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LindseyThis morning I had the pleasure of participating in a dissertation defense for a student I had years ago at Lehigh. I was outside reader for Lindsey Livingston Runnell’s dissertation committee. She’s completing her PhD in Criminal Justice at Rutgers (after having — by the way — already received her law degree from George Washington University Law School; and about to embark on a tenure track job this fall for which she’s already lined up and ready to go).

This is the second time I’ve been able to do this for one of my ‘old’ Lehigh students (the first was my student Maggie). I sit on dissertation committees at Lehigh, and am sometimes asked to be outside reader for committees elsewhere. But it is really different — and really special — to sit on a dissertation committee for a student who you, yourself, had as an undergraduate. It is like seeing them through. And, in a special sort of wonderful way, you can see through them– because you knew them when.

You knew them when they were just getting started on forming their own ideas. You knew them when they were sort of an intellectual “child,” not really grown up yet into the lifeworld of their belief systems and not yet fully wrapping their own minds around their opinions and judgements and viewpoints and stances; when they were just beginning to bloom and blossom; when they weren’t yet in the driver seat of their own ideas. Teaching undergraduates is so special, at least in part because they are just starting out on the path of intellectually individuating. Every once in a while one really takes off. But then, often, you send them off on their way to law school or med school or a PhD program — and while you may see them from a distance, you don’t often get to really see the fruits of your labor up close.

So, to get to play such an intimate, inside role as sitting on a dissertation committee of a student whom you had as an undergrad…. well… that is like really coming full circle. Now they are intellectually fully in the driver’s seat. They are living it, owning it, and running with it. They are at the pinnacle of intellectual blossoming. It is pretty amazing to witness the transformation, and then be there for the culminating moment.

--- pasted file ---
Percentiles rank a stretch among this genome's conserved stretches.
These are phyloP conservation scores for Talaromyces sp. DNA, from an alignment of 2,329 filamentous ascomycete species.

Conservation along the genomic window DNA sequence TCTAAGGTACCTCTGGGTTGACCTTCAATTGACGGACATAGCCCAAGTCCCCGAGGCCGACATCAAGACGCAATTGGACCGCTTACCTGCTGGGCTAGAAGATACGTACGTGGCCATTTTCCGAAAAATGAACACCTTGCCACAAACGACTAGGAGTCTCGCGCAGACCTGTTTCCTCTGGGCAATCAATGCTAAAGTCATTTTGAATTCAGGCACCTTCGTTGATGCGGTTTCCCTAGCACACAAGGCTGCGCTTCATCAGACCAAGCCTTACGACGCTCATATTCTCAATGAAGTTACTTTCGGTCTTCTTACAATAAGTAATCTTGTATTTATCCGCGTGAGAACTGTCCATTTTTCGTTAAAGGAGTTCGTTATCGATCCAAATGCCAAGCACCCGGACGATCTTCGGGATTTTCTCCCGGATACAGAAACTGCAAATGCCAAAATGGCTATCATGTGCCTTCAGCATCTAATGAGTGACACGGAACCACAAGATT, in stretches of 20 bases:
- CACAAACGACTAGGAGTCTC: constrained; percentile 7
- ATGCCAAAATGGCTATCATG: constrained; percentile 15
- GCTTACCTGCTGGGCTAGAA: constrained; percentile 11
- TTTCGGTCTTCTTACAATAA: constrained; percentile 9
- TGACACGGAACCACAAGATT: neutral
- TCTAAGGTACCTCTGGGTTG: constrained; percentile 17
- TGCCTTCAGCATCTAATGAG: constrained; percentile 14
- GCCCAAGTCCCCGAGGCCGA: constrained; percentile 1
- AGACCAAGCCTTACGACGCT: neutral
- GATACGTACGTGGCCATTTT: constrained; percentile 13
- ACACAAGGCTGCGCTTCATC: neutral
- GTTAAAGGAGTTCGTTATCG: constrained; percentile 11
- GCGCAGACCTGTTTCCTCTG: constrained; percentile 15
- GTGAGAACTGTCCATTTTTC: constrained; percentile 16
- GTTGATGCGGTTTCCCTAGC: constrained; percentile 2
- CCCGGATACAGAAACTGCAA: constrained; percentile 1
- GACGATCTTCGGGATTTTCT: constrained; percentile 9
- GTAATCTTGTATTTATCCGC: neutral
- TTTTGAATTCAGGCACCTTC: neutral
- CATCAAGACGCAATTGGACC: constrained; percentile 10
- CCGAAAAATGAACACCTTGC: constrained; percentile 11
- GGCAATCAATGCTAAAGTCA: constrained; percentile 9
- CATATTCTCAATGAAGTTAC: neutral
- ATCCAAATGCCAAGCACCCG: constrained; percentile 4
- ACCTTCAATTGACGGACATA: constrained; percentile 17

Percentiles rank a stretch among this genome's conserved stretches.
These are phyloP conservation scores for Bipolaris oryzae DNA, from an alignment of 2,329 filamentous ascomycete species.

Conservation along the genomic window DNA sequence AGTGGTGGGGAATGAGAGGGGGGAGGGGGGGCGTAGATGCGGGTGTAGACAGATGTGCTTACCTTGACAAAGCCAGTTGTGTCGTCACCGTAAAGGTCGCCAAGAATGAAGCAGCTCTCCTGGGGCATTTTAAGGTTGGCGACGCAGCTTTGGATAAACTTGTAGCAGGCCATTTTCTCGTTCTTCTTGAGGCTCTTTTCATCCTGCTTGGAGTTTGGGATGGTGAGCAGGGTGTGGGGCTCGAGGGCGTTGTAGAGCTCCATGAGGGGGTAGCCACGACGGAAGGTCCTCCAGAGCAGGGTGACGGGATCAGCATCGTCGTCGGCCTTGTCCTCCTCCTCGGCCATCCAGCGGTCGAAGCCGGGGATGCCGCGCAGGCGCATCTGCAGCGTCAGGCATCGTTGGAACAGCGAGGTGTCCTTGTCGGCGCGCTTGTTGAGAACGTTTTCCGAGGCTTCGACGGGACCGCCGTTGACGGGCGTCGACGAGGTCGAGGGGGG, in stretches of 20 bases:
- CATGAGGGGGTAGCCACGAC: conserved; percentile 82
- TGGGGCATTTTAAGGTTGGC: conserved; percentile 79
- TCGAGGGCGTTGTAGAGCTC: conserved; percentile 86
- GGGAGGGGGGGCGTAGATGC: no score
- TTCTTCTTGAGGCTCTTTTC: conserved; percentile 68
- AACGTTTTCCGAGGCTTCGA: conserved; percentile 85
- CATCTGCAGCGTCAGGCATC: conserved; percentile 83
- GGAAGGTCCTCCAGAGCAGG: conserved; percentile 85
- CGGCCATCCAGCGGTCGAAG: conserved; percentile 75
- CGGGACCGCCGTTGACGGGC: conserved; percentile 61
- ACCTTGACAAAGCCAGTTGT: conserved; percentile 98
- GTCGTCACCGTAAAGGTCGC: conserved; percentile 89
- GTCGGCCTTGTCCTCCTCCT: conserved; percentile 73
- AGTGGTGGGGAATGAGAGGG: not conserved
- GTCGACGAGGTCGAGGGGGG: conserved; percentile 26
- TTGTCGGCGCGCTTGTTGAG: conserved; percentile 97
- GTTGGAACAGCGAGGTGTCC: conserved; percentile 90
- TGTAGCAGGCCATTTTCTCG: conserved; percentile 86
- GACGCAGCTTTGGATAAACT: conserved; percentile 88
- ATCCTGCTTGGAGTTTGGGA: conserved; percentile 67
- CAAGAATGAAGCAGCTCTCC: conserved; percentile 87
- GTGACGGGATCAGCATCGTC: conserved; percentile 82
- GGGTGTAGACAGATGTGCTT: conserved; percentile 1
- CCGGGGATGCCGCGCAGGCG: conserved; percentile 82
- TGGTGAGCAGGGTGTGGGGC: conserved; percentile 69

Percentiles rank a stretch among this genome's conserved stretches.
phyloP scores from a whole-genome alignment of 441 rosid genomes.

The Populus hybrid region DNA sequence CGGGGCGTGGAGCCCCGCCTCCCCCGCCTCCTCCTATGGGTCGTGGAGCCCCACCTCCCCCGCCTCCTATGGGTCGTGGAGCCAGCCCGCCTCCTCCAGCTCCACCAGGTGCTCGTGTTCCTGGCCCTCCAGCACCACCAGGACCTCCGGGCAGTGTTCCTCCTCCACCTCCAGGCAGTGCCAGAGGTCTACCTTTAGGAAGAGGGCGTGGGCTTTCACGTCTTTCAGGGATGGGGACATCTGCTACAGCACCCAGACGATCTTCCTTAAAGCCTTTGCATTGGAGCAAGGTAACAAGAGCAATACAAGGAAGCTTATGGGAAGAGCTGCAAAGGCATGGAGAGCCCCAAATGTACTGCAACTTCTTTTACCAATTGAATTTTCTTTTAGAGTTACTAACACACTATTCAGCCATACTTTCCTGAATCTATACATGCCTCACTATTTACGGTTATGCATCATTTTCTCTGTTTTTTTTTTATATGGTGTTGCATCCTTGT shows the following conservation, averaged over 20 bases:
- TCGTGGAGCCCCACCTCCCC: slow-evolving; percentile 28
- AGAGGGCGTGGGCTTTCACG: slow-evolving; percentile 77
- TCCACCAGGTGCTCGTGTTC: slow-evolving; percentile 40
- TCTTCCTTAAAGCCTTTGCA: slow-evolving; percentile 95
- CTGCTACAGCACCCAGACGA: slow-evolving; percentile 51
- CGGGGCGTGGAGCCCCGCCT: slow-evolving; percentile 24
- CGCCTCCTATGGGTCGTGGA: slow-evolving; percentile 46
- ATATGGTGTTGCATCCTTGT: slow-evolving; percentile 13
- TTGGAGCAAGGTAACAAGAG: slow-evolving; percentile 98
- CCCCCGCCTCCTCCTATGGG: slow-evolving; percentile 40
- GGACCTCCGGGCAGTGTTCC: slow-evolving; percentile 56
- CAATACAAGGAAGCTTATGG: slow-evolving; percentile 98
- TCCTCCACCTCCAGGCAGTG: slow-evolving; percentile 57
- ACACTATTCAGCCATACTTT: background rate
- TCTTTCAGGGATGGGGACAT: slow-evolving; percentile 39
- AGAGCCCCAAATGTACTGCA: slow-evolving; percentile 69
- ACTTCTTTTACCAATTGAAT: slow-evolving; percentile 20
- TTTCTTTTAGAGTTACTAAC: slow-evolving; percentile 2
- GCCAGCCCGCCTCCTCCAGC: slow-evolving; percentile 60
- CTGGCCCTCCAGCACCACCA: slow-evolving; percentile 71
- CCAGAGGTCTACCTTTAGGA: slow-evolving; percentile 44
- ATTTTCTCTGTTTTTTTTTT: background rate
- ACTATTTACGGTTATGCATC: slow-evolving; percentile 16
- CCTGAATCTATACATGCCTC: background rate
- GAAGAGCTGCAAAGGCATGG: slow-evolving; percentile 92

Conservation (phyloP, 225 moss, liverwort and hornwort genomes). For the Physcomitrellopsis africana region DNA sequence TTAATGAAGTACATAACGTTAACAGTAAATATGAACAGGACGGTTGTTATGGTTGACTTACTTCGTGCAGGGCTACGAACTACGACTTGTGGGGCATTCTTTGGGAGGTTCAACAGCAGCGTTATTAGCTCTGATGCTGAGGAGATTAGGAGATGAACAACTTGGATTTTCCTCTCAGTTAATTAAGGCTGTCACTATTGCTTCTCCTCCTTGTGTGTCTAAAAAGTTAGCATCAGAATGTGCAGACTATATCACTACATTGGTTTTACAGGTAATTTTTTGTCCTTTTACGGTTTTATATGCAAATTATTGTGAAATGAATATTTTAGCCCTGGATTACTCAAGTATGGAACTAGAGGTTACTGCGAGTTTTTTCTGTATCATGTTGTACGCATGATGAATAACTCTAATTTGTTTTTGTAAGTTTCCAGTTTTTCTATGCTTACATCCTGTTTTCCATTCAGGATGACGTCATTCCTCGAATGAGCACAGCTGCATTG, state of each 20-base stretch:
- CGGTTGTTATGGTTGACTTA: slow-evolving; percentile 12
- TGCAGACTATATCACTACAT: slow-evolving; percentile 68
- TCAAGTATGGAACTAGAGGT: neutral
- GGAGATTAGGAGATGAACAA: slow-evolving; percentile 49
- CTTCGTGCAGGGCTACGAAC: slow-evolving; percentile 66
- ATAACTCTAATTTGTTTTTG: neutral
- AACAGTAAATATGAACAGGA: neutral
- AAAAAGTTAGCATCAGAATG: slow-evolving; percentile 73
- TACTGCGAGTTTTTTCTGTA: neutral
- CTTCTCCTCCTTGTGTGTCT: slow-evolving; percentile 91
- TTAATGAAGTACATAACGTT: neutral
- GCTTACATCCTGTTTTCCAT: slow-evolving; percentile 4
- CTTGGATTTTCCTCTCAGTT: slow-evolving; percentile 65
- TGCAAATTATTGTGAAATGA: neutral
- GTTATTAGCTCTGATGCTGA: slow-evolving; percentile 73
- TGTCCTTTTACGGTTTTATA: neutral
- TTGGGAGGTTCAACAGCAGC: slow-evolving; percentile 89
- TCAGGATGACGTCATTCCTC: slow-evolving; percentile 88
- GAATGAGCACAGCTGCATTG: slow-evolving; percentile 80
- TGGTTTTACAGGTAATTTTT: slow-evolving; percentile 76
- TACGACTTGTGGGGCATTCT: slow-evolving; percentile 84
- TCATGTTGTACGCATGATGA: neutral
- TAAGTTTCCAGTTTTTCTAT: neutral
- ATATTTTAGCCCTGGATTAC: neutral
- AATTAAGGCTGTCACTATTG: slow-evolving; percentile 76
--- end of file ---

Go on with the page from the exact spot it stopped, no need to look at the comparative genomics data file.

Thank you, Lindsey, for letting me be part of it. I am humbled by watching you, and I am so grateful you’re doing your good work in this world. We need you. And I’m proud of you. Love, Heather

{photo credit: I stole the photo at top from Lindsey’s husband’s Facebook wall! I had called into the defense this morning, since I wasn’t able to be there in person. So, I missed the ritualistic celebratory post-diss-defense champagne. Lucky for me, I have Facebook to give me glimpses. I love this photo of Lindsey.}

Living at Lehigh – Spring Swirl of April Angst and Awesome Opportunities

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IMG_7753Last year, right around now, I wrote this post: Annual April Angst. Ditto that. That’s just about exactly what’s happening right here right now.

I live at work and work where I live, and there is no separation (let alone balance!) between work and home. This is my life, and it is a chosen one. But right around now — April — I’m just about going crazy. All five of us are. But me the most. Because I hardly ever get off campus (at least Braydon goes off to work, and the kids go off to school); and I (more than any of us) have been living in a fishbowl for the past 8 months; and because April is just hellish for academics even when they have a healthy balanced separation between work and home (although, I’ll admit: I don’t actually know any academics who have a healthy balanced work-home life). Anyhoo– you get the point– It is that time of the year. I’m just about as done as done can be.

Which is why I sometimes have to pinch myself to snap out of the haze and craze and daze and remember that this living-on-campus-gig is a deliberate and voluntary choice on my part, and the good of it very much outweighs the bad of it. There are lots of “good’s” to living on campus — not the least of which is that we get to enjoy the beautiful grounds (it is like living in a gorgeous park), without having to plant, maintain, mow, or prune them (the daffodils are in full bloom right now and I savor the sight of them, knowing that someone else is taking care of all those bulbs and garden beds). But today I’m thinking about one of the other major “good’s” of our scenario as a Faculty Family in Residence: the awesome experiential opportunities we have as the result of living at Lehigh.